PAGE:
I don't know if this an unappropriate subject or not, but my wife would like to know why a woman's cycle will change when with different groups of women. Perhaps there's really no explanation for this.
Some brief investigation into this question pulled up some interesting research. Or anyway, I found it pretty fascinating. I always wondered about this. I had heard that maybe the moon had something to do with it, but people's menstrual cycles didn't necessarily seem to match with the full moon, so I didn't think that was it. Turns out, it's scent that does it.
- Scientists have studied women who live together, say in dorms, and also women who just socialize without necessarily sharing living quarters, and they have found that their cycles synchronize after a couple months. This synchronization is now sometimes called "the McClintock effect" after Martha McClintock, Professor of Biopsychology at the University of Chicago, who first studied and wrote about this phenomenon.
- Not everybody is equally sensitive to synchronization. Some women's cycles don't change at all, and some women's cycles jump 12 days to match the cycles of others around them.
- Scientists also studied menstrual cycles of rats and found that rats also synched up even when they were in separate rooms. The rooms, however, were connected by a shared airflow. This suggested an airborne influence at work.
- To determine what the airborne influence could be, Dr. McClintock studied the effect of pheromones on women's menstrual cycles. She had women bathe, then use an alcohol wipe under their arm and turn and wipe the cloth on the upper lip of the next woman. Sounds kind of gross, but you know, it's all for science. She said there wasn't a strong odor at all, and all the women in the study thought they were in the control group.
- The results of this study found that not only did the women's cycles synch up, but by timing when they wiped each other relative to certain points in the cycles, they could shorten everybody's cycles or lengthen them.
- While further research has corroborated that pheromones from other women influence the synchronization of their menstrual cycles, as far as I've found, no one has yet isolated the particular pheromone, or chemical scent, that triggers the shift in ovulation. In other words, there's no spray that you can go out and buy and squirt on a bunch of women, or female animals, to get them all ovulating on the same date.
- As far as why synchronization happens, that's another matter. I've discovered from doing these Apples that while science can verify whether or not something happens the way we think it does, science often has a very hard time explaining why it happens. And the reasons why women's cycles influence each other are still entirely speculative. But the possiblities Dr. McClintock and others have offered essentially boil down to this:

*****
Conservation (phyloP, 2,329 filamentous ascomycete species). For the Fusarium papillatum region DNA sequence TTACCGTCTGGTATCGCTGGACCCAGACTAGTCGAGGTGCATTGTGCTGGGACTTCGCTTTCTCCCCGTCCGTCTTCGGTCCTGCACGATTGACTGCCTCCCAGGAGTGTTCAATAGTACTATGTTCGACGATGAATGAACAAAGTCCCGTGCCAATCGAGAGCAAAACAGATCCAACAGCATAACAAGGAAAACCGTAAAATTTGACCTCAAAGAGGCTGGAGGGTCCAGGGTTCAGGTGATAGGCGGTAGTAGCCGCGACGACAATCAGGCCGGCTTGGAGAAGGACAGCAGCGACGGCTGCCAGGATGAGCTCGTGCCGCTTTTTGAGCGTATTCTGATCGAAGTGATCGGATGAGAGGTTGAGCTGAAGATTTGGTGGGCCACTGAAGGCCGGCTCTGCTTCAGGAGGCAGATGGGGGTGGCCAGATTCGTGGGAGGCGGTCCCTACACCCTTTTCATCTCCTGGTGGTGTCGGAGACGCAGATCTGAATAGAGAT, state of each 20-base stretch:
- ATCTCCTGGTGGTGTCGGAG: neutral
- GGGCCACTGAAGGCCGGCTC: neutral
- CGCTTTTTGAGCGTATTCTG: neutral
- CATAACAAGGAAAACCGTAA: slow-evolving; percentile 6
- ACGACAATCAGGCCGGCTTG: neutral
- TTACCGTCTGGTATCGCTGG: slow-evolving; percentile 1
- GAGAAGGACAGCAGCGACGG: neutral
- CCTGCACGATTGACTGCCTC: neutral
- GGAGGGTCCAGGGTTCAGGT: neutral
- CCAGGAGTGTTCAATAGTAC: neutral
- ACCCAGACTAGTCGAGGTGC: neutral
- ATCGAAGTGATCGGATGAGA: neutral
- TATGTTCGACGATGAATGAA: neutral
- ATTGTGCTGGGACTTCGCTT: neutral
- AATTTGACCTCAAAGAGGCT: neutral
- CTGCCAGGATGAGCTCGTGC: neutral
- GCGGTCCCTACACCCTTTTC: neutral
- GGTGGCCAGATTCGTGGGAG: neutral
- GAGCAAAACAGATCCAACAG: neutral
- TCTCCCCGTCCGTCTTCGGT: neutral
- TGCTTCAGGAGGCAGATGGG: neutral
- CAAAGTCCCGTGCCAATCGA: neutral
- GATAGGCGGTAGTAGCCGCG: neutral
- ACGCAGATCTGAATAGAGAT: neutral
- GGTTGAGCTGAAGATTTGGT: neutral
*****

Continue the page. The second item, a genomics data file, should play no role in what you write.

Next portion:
- When women are ovulating, other women's bodies could take this as a signal that it is a good time for them to be fertile. A prepubescent girl, for example, may pick up the signal that now is a good time for her body to start ovulating. An adult woman may get the signal from other women who are currently pregnant that now is a good time to get pregnant. In other words, if other women's bodies are going through and surviving this expenditure of energy, then there must be enough food available, the weather is benign, there will be other women available to assist, and so on.
- Another possibility is that if all the females in a group are ovulating at the same time, that would make it more difficult for a dominant male to go around and impregnate every single one of them, thus making it more likely that the male who gets the female pregnant is more available to support its offspring. Therefore, a woman's body will do its best to synch up with the ovulation cycles of other women as a way to protect their potential offspring.
- Elsewhere, however, Dr. McClintock says that menstrual synchrony may serve no particular function at all. Thanks a lot.
I think that, since nobody has added any new requests in a while, we'll call the requests finished for now. Thanks to everybody who posted a question! You've helped make this blog even more interesting and informative for lots of other people.
Radio National, The Health Report with Norman Swan, "Menstrual Synchrony," June 8, 1998
Martha K. McClintock, "Whither menstrual synchrony?" Annual Review of Sex Research, 1998
Morofushi et al., "Positive Relationship between Menstrual Synchrony and Ability to Smell 5alpha-Androst-16-en-3alpha-ol," Chemical Senses, 2000
"Period living," NewScientist.com, December 14, 2002